Arohanoa talks about her whakapapa within two different ethnicities in Māori and European. Growing up her whānau moved to Australia to follow her parents’ work and research in Mental Health, with this though her grandmother was cautious of Arohanoa and her siblings having Māori names and what they might be subject to over in Australia.
However Arohanoa shares that her parents made the effort to take their culture over to Australia with them, they kept their first names and taught people how to pronounce them and stayed connected to who they were as Māori in Australia, which is something that Arohanoa is thankful for.
A massive part of Arohnoa’s identity is being known as an artist. She shares that she once got asked what do you paint? Taken back a little she thought about it and she knows that she paints who she is and where she is from, once again carrying that strong foundation of her whakapapa with her no matter where her journey in life takes her.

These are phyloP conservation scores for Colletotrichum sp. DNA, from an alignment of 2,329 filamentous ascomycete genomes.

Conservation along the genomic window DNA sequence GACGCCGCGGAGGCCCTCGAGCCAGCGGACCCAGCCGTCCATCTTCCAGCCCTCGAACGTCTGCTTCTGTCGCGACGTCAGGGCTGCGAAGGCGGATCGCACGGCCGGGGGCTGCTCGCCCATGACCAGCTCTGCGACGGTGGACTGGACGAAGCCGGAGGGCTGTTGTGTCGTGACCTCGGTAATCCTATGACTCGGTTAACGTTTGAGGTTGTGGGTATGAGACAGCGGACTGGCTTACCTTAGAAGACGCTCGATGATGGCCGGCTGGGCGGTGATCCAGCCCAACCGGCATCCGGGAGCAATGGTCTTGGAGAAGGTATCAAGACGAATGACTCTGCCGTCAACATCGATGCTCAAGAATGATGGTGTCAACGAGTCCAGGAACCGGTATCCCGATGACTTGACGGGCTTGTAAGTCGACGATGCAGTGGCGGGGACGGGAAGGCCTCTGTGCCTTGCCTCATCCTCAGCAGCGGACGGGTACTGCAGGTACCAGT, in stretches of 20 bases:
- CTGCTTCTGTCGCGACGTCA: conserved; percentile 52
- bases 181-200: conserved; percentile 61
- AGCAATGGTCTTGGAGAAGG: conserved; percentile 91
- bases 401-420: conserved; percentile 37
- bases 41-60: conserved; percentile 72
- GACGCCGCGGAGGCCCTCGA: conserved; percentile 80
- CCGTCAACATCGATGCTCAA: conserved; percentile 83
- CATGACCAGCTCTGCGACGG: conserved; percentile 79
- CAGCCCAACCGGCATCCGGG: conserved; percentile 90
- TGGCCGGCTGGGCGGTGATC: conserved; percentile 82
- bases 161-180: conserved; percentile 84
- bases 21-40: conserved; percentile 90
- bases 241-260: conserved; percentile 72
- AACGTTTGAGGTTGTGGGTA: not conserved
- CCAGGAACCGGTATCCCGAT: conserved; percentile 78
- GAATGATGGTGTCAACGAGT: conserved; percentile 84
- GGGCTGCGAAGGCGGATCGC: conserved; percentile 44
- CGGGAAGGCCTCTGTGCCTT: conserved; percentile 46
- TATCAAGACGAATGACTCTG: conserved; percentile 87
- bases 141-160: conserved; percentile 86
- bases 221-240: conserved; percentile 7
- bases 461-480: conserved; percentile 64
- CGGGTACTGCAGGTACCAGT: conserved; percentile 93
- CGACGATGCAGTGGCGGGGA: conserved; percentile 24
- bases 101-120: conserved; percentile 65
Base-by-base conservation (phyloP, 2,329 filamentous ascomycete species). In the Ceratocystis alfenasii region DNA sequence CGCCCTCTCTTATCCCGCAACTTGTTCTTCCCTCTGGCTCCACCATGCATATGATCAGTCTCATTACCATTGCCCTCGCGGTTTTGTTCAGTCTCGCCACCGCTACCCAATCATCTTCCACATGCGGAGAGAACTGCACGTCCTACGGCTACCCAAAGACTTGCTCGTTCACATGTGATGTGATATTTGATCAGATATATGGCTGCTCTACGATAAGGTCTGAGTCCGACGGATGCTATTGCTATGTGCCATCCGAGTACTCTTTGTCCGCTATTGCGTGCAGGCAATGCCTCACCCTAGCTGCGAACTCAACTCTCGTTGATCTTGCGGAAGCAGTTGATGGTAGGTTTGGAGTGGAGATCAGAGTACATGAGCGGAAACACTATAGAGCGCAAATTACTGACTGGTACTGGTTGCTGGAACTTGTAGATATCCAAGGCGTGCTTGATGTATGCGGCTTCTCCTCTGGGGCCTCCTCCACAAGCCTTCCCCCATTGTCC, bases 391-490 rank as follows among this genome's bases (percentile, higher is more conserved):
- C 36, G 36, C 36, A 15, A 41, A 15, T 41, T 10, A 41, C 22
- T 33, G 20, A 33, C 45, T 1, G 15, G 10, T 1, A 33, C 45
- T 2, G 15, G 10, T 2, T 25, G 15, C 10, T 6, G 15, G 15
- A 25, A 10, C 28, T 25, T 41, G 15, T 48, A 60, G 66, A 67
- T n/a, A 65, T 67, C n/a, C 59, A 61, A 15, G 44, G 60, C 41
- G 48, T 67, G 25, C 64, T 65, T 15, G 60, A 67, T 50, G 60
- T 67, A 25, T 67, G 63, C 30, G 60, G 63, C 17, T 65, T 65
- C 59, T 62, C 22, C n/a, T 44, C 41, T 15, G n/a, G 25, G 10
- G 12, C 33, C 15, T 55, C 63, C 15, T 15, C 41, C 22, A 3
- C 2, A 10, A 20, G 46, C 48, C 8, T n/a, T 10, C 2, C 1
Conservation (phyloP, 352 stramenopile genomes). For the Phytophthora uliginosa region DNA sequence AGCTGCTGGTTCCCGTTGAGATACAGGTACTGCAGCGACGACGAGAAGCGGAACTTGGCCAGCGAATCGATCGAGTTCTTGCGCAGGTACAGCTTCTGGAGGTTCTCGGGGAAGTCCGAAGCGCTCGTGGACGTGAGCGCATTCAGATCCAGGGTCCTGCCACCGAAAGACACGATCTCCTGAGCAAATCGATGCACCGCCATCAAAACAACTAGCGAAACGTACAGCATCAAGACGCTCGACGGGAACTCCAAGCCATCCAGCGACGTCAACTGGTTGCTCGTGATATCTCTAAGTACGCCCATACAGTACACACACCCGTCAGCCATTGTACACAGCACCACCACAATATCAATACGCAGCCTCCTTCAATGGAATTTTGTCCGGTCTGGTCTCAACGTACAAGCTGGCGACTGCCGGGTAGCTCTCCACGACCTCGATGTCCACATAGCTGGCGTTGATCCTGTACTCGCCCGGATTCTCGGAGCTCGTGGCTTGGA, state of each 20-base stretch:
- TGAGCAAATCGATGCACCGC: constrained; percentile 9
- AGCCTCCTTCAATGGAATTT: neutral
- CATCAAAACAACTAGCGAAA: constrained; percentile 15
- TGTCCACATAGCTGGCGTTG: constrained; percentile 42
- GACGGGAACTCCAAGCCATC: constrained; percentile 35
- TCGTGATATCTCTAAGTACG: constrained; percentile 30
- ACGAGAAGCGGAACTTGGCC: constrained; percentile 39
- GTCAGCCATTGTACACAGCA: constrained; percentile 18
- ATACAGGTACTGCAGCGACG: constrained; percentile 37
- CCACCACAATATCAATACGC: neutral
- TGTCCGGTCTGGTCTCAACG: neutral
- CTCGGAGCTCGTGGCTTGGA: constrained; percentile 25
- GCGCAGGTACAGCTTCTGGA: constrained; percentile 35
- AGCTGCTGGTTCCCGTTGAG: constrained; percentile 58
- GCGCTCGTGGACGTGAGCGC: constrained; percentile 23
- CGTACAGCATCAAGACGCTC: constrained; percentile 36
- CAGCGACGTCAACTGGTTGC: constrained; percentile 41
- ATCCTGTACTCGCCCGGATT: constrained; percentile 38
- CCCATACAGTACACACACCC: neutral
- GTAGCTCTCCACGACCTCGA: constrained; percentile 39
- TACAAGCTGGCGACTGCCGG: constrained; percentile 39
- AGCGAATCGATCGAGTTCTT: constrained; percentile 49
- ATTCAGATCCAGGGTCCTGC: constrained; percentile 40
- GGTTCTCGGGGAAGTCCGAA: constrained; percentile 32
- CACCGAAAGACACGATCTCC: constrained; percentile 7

Aronanoa also talks to us about the importance of giving back to yourself and a wahine. She talks about how we often give to others, and this is something that her parents did and so she does too, however it is important to take care of your own self to ensure you are ready to help others!
Along this kaupapa of Arohanoa’s she also wants her artwork and paintings to be relatable to women within society. To give them the voice to stand up and be proud of who they are and voice their opinions, struggles and thoughts because often we are all struggling through the same thing.